Hire for Potential, Not Experience

hiring for potential

Previous experience is still the most common tool used for screening resumes and hiring new employees, yet past performance doesn’t guarantee solid future performance. Someone could have been in the same role for three years without actively growing or learning, making their experience inconsequential to your company. Alternatively, they might have skills and knowledge that’s beyond the years they’ve worked.

As the Customer Success industry continues to grow, it is becoming increasingly challenging to find Customer Success Manager candidates and hiring an experienced CSM can be expensive. Many human resource representatives and team managers are scrambling to find candidates with the right background and experience to bring in for interviews.

With a limited pool of experienced CSMs to hire from, how do you find your next employee? Simple. Start hiring for potential instead of past experience.

In this article, we’re going to look at:

  • Why experience isn’t necessarily a good indicator of future performance

  • How to look for potential instead of past performance in resumes and interviews

  • Why the right culture fit is more important than previous career accolades

  • Different benefits of hiring from outside the customer success industry

Resumes Don’t Give a Full Picture

The first step in recruiting a new employee is going through resumes to find candidates to bring into the interview process. However, almost all candidates tailor their resume to the type of job they’re applying for and strategically word past roles and experience in their favor. A quick phone call to screen applicants can help you dig past their resume and spot future potential.

Once you have an applicant in for an interview, ask smart questions to assess their skills. Dig in for concrete examples of how they build relationships, think analytically, and multitask. 

A College Degree Isn’t Everything

A majority of job postings will list a degree as a requirement, but automatically skipping resumes without a degree means missing out on many talented, qualified individuals. The requirement for a candidate to hold a bachelor degree is a trap your company should move away from.

Instead, look for other indications that the candidate values learning and expanding on their skill set. For example, maybe they have attained industry certifications or participate in their local Toastmaster chapter to improve their communication skills. 

Past Experience Doesn’t Show Where They Are Going 

Experience is not a good indicator of performance as it’s possible for a candidate to hold a position without excelling at it. You don’t want to hire someone who is going to coast through their career as a Customer Success Manager. You want someone motivated to grow and improve.

For long-term success, a candidate should show a drive to improve themselves and your company throughout their tenure. When assessing a potential employee, find out what their goals are as a CSM and how they plan on reaching those goals. Instead of experience, look for signs of future growth.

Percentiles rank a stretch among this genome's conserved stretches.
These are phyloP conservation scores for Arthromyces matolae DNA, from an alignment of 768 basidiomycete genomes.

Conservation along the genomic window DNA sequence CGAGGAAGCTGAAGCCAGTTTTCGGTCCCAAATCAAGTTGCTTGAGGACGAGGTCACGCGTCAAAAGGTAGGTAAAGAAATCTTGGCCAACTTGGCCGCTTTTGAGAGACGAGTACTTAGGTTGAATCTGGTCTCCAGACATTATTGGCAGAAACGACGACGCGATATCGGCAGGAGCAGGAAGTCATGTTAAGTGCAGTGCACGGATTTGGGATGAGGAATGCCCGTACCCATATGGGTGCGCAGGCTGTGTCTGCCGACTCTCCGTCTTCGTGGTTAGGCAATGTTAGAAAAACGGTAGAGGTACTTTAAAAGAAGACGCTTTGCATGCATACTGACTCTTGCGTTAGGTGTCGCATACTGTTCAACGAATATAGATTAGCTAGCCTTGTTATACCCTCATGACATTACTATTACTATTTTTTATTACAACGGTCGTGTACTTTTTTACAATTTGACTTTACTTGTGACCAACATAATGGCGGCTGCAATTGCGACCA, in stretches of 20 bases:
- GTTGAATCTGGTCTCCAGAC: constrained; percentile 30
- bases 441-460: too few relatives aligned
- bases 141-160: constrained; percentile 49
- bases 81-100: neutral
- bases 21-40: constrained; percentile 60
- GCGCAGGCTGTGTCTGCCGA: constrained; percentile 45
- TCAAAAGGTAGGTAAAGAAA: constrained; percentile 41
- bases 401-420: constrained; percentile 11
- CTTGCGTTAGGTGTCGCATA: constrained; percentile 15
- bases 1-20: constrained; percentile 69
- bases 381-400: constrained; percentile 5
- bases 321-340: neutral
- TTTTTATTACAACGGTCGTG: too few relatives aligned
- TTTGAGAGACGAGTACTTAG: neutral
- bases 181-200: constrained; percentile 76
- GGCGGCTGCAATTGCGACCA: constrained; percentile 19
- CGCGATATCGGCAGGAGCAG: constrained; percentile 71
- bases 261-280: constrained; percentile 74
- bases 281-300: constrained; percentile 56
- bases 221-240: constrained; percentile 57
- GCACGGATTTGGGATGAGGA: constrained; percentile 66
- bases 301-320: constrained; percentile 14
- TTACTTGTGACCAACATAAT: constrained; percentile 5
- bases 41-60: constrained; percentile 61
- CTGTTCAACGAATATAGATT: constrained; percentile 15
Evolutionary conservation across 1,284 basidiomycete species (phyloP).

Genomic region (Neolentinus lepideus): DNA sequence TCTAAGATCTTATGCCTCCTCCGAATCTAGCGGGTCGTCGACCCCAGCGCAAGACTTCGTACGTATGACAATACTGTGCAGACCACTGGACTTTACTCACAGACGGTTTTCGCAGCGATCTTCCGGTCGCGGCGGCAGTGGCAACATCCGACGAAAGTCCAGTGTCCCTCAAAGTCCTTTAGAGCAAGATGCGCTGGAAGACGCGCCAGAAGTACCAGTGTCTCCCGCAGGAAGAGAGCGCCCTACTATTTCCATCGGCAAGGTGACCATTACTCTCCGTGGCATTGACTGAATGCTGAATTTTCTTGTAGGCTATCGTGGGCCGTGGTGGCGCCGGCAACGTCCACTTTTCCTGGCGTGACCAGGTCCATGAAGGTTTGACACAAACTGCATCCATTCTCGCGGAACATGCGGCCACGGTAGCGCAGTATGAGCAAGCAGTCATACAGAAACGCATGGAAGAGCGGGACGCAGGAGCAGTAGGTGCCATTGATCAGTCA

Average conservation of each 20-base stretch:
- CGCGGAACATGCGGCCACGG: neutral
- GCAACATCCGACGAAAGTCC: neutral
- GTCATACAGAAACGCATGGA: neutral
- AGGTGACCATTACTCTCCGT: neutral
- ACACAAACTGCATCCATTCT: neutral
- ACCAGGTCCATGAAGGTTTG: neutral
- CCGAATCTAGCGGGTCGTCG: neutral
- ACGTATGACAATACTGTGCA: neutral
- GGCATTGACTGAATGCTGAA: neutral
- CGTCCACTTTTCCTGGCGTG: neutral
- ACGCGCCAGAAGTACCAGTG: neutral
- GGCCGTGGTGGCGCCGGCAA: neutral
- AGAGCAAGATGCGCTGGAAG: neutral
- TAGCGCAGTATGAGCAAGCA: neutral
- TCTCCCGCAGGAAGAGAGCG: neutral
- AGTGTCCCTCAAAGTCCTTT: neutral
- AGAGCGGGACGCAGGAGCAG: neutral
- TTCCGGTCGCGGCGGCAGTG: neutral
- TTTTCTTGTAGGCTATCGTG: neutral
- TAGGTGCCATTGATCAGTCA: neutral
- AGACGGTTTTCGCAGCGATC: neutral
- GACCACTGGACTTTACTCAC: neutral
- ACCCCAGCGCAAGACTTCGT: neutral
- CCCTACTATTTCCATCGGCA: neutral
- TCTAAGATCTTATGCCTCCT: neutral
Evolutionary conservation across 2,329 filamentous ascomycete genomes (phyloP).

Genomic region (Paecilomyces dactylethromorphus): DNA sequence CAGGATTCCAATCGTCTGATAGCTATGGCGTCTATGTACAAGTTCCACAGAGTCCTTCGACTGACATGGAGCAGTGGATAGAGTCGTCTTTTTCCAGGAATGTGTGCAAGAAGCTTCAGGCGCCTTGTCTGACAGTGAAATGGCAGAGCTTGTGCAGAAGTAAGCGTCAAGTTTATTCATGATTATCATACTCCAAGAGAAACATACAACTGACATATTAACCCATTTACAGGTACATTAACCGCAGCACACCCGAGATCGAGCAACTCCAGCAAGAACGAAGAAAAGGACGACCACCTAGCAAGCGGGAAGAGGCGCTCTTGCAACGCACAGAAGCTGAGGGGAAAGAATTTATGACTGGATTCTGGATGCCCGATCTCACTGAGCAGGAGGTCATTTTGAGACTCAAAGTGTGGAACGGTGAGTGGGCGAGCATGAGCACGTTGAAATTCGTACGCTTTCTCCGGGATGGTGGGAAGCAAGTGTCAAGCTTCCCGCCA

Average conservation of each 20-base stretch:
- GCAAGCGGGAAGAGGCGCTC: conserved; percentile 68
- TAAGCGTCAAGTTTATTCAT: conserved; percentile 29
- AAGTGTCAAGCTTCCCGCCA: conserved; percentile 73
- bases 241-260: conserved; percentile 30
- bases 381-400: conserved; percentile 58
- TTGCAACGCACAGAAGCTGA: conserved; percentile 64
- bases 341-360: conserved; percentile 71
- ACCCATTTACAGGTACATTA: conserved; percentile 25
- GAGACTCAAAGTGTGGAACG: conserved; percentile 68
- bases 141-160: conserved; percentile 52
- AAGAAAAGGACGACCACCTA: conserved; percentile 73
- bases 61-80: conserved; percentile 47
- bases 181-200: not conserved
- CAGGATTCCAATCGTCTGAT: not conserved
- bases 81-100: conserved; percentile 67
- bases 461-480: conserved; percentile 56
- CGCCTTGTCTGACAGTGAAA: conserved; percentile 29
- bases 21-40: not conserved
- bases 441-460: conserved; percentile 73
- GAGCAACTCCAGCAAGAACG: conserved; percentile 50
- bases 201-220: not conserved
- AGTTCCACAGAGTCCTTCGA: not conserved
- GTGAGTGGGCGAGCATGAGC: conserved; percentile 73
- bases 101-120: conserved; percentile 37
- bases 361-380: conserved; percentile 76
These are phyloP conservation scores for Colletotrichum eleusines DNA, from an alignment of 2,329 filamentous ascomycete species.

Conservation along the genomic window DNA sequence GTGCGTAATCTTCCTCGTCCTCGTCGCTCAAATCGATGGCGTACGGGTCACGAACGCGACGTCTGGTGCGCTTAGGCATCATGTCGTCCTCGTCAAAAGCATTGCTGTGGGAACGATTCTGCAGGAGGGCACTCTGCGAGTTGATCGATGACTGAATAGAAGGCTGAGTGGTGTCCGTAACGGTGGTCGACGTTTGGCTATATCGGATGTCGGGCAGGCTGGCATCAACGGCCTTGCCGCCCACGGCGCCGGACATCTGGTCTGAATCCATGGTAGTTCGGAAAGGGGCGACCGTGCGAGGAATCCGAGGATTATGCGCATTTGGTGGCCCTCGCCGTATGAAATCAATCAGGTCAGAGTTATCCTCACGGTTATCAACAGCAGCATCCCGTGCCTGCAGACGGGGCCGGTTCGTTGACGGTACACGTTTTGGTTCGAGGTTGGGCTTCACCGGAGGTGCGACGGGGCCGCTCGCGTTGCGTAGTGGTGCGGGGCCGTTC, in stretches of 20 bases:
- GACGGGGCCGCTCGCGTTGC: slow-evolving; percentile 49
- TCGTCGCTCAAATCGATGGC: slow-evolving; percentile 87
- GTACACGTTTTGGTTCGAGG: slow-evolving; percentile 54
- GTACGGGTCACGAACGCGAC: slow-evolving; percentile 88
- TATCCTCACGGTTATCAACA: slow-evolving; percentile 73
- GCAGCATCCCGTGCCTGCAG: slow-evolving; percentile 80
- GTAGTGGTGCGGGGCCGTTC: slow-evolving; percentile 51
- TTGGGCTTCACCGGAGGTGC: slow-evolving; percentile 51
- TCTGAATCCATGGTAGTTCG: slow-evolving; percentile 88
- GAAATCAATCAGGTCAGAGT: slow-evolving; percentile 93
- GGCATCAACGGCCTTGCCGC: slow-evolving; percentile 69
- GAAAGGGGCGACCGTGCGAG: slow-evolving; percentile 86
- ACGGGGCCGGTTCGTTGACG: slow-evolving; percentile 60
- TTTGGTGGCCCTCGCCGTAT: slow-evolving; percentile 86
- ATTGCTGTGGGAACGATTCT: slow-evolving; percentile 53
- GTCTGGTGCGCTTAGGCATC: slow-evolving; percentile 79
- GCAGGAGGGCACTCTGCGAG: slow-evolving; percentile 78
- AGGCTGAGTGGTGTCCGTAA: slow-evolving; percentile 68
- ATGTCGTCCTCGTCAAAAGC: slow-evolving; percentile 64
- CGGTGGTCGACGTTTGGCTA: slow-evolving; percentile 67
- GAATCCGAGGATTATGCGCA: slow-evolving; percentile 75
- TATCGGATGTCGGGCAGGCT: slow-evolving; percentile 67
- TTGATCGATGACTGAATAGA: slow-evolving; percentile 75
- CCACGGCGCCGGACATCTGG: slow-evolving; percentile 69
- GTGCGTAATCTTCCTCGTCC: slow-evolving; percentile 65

Their Potential Should Match Your Company Culture

Career accolades can be beneficial, but not if a candidate is a poor fit in your company culture. When an employee doesn’t fit well within the environment already established in your company, it will negatively affect their drive and potential. 

Look beyond experience and get a sense of their personality. You can teach new Customer Success skills to a good candidate, but it’s difficult to correct poor work ethic or character clashes in the office.

It Can Be Easier to Train Someone New to Customer Success

Hiring someone new to the Customer Success industry comes with benefits. As you train your new CSM, there won’t be any bad habits to ‘un-train.’ They are a blank slate as they learn the systems, strategies, and routines already set within the existing team. Candidates new to the industry will also have an elevated drive to succeed and prove themselves as the right hire. 

On the financial side, hiring someone with no previous Customer Success experience is more affordable for the company. The money saved every year can be invested in more positions or training programs for employees.

Do’s & Don’ts

  • Do look past degrees and accomplishments on a resume. Remember, previous experience doesn’t guarantee the person will be a good culture fit.

  • Don’t focus your interview questions on experience. Instead, ask questions that discover their skills, talent, and potential instead.

  • Do remember that the role of a CSM requires a variety of skills, so previous experience isn’t the only indicator to look for. 

  • Don’t forget the benefits of hiring for potential. You can train new skills, but you can’t correct a lack of drive or a weak personality.

Robyn Petrik

SuccessCOACHING contributor Robyn Petrik is a freelance copywriter originally from Vancouver, Canada, who specializes in blogging, website copy, and social media content. While she happily spends most of her time writing, you’ll also find her reading, hiking, and eating too much peanut butter.